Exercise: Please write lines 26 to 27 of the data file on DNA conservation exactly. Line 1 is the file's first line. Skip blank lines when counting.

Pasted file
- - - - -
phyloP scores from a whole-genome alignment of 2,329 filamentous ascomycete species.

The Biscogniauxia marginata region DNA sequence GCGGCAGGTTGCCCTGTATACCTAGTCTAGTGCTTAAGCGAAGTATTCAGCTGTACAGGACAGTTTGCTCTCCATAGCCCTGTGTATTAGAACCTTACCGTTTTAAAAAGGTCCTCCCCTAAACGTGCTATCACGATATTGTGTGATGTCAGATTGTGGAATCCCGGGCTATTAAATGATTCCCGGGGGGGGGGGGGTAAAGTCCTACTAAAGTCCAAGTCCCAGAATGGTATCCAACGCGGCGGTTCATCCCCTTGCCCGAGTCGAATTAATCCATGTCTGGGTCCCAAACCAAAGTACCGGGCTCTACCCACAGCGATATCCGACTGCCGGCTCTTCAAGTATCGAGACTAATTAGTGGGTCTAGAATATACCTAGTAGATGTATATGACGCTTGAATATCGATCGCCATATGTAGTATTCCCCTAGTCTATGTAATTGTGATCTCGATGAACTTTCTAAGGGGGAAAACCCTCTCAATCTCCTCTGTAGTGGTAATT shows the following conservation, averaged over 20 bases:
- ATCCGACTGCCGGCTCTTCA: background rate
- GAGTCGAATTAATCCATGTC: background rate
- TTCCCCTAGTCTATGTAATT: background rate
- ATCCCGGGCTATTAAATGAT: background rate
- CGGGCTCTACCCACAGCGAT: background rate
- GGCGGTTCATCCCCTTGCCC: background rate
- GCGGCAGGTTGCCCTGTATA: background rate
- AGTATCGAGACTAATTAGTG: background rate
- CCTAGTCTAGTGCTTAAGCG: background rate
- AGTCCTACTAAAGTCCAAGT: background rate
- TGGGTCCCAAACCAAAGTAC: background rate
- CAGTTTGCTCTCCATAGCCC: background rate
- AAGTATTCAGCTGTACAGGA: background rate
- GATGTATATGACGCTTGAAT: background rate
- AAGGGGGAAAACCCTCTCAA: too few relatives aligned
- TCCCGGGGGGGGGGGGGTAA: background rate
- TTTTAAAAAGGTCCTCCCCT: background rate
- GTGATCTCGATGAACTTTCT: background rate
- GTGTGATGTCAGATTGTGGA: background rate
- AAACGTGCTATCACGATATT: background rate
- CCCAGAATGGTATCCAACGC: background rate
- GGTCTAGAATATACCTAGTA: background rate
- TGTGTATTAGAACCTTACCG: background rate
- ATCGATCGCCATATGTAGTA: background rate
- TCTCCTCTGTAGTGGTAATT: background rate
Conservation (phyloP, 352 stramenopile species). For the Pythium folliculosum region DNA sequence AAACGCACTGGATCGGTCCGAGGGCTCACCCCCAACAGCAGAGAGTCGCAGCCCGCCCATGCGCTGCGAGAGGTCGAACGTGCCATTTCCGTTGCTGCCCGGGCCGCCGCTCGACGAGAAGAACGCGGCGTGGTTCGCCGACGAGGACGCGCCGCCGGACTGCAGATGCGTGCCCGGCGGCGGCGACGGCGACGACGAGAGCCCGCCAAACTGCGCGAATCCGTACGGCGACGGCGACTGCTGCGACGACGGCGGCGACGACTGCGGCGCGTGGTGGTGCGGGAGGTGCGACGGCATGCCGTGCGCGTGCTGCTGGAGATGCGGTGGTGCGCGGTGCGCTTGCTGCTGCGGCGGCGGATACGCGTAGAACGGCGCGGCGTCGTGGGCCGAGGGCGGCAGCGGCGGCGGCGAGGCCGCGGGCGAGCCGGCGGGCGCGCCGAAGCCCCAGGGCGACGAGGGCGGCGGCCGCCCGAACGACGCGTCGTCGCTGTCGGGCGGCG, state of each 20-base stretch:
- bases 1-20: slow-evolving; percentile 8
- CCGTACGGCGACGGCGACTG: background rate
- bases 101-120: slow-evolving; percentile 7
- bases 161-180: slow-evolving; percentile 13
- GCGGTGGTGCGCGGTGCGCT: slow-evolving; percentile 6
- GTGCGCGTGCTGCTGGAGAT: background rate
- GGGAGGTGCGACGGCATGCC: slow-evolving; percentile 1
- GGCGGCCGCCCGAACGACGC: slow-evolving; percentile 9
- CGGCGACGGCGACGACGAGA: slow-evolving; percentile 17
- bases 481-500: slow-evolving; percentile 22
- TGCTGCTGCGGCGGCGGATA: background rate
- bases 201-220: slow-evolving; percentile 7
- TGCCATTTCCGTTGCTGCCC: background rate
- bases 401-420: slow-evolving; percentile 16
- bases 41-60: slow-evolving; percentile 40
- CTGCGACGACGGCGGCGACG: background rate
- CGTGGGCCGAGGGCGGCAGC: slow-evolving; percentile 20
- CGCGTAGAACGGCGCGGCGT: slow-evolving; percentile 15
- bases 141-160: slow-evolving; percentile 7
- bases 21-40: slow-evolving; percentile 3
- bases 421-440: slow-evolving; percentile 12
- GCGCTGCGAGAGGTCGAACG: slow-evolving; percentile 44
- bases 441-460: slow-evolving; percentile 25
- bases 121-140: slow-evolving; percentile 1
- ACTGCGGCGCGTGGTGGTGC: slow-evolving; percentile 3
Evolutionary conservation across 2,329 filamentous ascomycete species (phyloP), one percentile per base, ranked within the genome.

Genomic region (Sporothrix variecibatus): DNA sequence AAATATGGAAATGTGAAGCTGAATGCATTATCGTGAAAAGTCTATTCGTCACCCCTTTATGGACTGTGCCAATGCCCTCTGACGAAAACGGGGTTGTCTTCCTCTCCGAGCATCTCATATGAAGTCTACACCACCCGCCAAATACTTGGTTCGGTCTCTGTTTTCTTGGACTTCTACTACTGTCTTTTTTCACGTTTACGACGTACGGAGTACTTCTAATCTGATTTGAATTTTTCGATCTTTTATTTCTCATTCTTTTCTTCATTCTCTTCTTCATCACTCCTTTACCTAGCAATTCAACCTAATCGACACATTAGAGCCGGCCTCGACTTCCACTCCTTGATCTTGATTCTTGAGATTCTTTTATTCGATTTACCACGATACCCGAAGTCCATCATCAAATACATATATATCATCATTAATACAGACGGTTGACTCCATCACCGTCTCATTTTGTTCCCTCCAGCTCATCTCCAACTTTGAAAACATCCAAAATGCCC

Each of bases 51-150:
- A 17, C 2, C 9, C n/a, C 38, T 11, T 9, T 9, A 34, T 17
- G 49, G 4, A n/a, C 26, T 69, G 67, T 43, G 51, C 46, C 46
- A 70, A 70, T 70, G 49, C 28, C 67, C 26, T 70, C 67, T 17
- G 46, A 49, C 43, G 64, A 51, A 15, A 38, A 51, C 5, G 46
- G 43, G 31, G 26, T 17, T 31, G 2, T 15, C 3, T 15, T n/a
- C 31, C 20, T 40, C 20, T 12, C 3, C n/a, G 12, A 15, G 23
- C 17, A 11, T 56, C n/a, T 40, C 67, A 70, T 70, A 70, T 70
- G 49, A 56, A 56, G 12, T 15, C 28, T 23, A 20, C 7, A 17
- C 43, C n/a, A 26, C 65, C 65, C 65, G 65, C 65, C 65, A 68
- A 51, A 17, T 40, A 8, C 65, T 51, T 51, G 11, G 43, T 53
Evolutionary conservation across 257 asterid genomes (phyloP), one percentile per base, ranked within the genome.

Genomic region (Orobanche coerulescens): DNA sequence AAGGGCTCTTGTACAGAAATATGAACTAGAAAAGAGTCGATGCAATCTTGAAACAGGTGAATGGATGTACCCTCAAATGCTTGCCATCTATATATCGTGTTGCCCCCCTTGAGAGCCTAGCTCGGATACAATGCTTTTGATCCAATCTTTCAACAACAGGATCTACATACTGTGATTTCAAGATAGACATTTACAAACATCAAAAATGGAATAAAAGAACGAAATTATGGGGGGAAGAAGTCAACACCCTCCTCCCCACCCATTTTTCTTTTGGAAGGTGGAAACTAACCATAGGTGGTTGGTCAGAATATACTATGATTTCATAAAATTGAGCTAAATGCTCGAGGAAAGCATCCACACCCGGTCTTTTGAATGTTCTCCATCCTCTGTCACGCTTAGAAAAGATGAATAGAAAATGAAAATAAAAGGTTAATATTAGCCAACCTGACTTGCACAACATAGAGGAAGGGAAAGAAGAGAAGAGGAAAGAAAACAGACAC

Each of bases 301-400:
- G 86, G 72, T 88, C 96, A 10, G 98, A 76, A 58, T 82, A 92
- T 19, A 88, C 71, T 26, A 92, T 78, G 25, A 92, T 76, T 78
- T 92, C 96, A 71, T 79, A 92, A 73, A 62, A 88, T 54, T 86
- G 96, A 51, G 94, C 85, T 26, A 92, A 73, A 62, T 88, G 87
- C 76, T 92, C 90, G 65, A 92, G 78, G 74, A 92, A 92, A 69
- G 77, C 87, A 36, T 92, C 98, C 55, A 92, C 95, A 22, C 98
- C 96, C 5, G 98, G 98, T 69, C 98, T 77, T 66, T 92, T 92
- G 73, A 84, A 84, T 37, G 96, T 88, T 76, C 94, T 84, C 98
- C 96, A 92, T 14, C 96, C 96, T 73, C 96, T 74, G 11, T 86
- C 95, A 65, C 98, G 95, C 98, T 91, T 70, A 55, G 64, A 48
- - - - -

- ATCGATCGCCATATGTAGTA: background rate
- TCTCCTCTGTAGTGGTAATT: background rate